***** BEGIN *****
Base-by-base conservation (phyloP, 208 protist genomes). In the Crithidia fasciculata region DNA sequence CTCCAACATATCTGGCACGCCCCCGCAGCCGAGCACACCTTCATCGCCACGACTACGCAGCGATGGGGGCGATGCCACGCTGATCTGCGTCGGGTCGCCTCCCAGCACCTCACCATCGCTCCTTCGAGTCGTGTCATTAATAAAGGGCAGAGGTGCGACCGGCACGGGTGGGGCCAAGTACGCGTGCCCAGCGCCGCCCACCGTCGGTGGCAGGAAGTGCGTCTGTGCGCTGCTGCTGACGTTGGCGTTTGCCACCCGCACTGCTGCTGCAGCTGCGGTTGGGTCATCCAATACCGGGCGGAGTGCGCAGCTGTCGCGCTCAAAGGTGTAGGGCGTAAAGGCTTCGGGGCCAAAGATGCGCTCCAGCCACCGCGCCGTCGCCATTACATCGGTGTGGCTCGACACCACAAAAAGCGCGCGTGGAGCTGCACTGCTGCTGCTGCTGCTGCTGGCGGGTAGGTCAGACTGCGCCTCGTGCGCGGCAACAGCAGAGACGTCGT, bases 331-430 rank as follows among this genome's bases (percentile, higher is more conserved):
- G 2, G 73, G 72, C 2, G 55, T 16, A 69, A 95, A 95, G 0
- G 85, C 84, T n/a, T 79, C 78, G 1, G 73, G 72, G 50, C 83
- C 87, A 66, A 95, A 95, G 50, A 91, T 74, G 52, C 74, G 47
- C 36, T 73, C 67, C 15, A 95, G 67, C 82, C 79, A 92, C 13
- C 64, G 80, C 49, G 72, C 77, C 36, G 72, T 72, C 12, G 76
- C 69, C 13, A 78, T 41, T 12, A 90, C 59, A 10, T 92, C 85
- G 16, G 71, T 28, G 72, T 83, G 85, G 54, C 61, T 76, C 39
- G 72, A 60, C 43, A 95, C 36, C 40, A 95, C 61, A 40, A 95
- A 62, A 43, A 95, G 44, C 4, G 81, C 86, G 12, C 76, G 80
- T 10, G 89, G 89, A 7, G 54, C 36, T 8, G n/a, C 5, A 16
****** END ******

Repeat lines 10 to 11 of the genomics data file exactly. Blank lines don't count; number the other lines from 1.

- A 62, A 43, A 95, G 44, C 4, G 81, C 86, G 12, C 76, G 80
- T 10, G 89, G 89, A 7, G 54, C 36, T 8, G n/a, C 5, A 16